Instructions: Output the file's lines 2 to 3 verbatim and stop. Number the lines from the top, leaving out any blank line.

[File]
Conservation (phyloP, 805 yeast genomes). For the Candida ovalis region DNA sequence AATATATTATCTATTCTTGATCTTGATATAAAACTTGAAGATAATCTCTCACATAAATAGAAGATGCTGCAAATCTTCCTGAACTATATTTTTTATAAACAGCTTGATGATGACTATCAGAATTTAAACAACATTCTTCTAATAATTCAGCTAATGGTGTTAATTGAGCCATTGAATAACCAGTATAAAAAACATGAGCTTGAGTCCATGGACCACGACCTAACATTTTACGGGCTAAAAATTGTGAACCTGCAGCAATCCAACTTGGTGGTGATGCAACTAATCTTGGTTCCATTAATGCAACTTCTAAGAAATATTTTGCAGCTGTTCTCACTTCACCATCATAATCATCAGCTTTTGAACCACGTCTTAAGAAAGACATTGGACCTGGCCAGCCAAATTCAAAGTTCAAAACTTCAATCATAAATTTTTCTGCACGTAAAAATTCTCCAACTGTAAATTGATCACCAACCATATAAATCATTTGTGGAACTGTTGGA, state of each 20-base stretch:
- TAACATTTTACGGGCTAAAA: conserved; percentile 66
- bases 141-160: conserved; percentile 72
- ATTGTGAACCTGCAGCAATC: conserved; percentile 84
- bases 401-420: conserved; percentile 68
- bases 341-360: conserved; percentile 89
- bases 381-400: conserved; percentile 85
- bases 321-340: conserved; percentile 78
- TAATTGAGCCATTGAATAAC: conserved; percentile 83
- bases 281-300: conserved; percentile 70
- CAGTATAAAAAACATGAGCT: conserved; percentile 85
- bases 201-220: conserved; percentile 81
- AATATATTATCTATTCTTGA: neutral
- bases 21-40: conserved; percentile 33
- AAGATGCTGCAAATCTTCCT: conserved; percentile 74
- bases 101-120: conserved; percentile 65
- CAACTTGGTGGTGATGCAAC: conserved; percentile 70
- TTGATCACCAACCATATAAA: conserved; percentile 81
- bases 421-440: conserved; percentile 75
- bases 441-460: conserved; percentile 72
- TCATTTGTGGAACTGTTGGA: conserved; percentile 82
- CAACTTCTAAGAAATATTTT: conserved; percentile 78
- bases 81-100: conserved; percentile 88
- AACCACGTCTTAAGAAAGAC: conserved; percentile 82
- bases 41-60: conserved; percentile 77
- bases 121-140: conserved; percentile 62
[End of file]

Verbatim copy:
- TAACATTTTACGGGCTAAAA: conserved; percentile 66
- bases 141-160: conserved; percentile 72